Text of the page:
owners. They have not forgotten that seeds required supplemental feeding of fibrous foods as well as
vitamins and minerals. Those are the old fashion ways of doing things that resulted in lots of veterinarian
visits with nutritionally sick birds. Since formulated diets, especially Dr. D's,those problems have just about
gone away. Any veterinarian or old time veteran in the pet bird field that still feeds seeds is out of touch with
pet bird nutrition. Sure, you have to convert seed-eaters to pellets and not all birds immediately switch. But
today with more and more breeders feeding formulated diets to their birds and hand feeding diets to their
baby birds, the up-to-date-bird knows only pelleted diets.
Most of you have forgotten that Dr. D's feeds were used some years ago to produce a national champion.
That was when Avi-Sci, Inc had to prove Dr. D's worth. The seed manufacturers now sell pelleted diets. Fiber
requirement is very complex. What we call fiber is actually complex carbohydrates. Lignin and cellulose are in
these foodstuffs. They decrease the ability of the intestinal enzymes to do their work. So, just adding fiber to
the diet is not the answer. You have to know what type of fiber you are adding in order to avoid the lignin and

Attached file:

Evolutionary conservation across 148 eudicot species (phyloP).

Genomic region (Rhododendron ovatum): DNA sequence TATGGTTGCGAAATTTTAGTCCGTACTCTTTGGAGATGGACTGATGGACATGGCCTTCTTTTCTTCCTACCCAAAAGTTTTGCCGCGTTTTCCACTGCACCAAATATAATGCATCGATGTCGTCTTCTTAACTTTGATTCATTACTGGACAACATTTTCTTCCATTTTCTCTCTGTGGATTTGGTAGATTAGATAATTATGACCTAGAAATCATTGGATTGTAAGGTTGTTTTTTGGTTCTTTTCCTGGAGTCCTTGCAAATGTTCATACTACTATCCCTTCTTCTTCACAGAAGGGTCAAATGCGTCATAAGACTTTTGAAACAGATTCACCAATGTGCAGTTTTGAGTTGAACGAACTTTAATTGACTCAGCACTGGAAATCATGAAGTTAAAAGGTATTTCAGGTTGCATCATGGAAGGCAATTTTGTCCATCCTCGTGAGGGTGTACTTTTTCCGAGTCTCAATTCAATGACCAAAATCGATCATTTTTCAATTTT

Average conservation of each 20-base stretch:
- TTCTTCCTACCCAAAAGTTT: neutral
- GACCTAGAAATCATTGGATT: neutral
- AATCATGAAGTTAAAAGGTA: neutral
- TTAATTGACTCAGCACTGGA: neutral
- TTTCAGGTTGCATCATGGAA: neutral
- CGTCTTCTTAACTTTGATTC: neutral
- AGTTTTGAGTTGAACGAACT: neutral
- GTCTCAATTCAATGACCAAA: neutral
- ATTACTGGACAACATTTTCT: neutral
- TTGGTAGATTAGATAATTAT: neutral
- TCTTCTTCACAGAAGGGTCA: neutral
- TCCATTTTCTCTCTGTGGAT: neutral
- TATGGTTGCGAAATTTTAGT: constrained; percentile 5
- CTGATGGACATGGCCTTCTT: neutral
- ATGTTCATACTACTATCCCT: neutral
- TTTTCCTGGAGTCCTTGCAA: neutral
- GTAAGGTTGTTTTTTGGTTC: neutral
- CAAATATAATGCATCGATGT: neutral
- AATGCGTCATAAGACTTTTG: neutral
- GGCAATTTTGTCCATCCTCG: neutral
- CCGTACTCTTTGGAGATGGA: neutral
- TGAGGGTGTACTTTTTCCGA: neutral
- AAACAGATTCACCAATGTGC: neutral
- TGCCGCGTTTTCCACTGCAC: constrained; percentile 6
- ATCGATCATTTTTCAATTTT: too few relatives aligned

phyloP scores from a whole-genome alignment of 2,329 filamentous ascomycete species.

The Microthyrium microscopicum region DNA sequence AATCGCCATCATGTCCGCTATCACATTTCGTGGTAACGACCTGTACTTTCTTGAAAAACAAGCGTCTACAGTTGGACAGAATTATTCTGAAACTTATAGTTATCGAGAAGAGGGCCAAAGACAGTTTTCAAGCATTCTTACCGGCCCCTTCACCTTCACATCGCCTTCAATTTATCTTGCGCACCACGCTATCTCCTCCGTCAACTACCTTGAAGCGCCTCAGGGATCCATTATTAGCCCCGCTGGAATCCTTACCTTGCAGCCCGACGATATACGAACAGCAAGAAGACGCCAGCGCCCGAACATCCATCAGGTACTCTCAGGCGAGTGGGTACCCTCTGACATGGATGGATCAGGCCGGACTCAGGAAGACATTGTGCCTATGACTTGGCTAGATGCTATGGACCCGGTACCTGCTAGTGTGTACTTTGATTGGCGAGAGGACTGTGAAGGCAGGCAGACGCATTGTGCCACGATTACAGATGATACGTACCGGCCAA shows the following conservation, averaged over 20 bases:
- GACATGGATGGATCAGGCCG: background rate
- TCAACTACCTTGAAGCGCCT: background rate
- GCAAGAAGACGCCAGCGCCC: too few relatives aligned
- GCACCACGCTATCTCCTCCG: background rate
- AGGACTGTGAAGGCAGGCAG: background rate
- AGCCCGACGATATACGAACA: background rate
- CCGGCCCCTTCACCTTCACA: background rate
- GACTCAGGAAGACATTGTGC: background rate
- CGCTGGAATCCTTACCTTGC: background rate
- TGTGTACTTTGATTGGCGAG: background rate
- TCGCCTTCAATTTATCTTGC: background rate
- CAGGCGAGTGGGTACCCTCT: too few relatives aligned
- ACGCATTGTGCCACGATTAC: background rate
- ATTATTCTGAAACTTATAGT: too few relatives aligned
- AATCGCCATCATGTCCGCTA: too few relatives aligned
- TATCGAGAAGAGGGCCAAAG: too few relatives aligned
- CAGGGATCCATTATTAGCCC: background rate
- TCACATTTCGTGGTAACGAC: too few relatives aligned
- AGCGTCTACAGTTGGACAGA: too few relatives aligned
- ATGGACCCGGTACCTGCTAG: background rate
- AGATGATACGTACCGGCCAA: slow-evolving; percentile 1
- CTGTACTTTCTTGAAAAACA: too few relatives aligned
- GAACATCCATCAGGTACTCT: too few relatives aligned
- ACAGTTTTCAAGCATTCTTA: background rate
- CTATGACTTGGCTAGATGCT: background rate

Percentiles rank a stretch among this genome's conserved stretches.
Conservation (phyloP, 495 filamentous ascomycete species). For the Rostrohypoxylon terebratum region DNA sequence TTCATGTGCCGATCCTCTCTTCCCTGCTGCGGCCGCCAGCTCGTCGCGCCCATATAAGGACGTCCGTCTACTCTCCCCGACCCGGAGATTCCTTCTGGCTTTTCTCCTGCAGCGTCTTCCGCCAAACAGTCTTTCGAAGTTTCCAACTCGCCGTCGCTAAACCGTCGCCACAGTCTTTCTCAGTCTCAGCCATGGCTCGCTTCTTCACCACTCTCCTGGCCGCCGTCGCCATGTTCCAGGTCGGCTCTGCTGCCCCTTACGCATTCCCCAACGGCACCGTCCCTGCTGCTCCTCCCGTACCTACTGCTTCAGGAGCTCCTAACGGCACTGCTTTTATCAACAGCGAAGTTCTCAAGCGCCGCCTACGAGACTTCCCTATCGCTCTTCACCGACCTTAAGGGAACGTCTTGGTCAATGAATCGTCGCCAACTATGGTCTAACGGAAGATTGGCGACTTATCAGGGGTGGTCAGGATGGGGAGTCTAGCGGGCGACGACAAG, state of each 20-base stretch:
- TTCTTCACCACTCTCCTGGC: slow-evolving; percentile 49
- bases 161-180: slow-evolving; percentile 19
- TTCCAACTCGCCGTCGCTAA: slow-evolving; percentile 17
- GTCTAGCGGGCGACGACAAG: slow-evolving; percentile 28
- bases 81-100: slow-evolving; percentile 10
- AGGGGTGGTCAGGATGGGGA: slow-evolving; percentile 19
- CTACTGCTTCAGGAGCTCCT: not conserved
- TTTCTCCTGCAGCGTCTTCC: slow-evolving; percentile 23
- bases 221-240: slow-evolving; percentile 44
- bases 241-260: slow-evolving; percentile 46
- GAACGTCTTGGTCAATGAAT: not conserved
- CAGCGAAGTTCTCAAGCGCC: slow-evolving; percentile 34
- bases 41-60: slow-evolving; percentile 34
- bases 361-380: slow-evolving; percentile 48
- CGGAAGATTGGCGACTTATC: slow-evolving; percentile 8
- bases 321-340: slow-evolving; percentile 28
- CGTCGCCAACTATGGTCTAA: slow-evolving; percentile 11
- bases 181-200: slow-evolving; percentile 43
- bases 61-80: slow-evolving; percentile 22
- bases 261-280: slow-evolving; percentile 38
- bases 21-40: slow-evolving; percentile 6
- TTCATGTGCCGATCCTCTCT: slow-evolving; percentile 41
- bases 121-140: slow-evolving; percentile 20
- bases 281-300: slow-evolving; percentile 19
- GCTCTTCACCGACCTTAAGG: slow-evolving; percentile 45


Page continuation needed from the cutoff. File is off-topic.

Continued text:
cellulose. Digestion of feed stuffs is an important action required for absorption of the food chemicals. If fiber
is interfering with absorption then the value of the food is far less than indicated. One has to be sure that the
customer is getting the value of the diet for which they are paying Formulation is first then feeding trials
indicate which diets are the ones to use ~ The large intestine is the next section of the digestive tract, after
the small intestine. It is usually very small in length, but larger in diameter. At its juncture with the small
intestine is a cecum or ceca (two cecum). The cecum is an extension of the intestinal wall like a pouch. It
serves the purpose of having fiber digested in that area, some vitamin formation by bacteria that reside in it,
and for some passage of minerals and water through its walls. It probably has more functions than that but
they are unknown. Recent evidence, indicates that the large intestine acts like a bladder. It receives the
digestive and urinary wastes. The latter back flow from the cloaca (common opening for the digestive,
urinary, and genital tracts). Some water is absorbed in the cecum.
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|By Dr. Don Polin
Michigan State University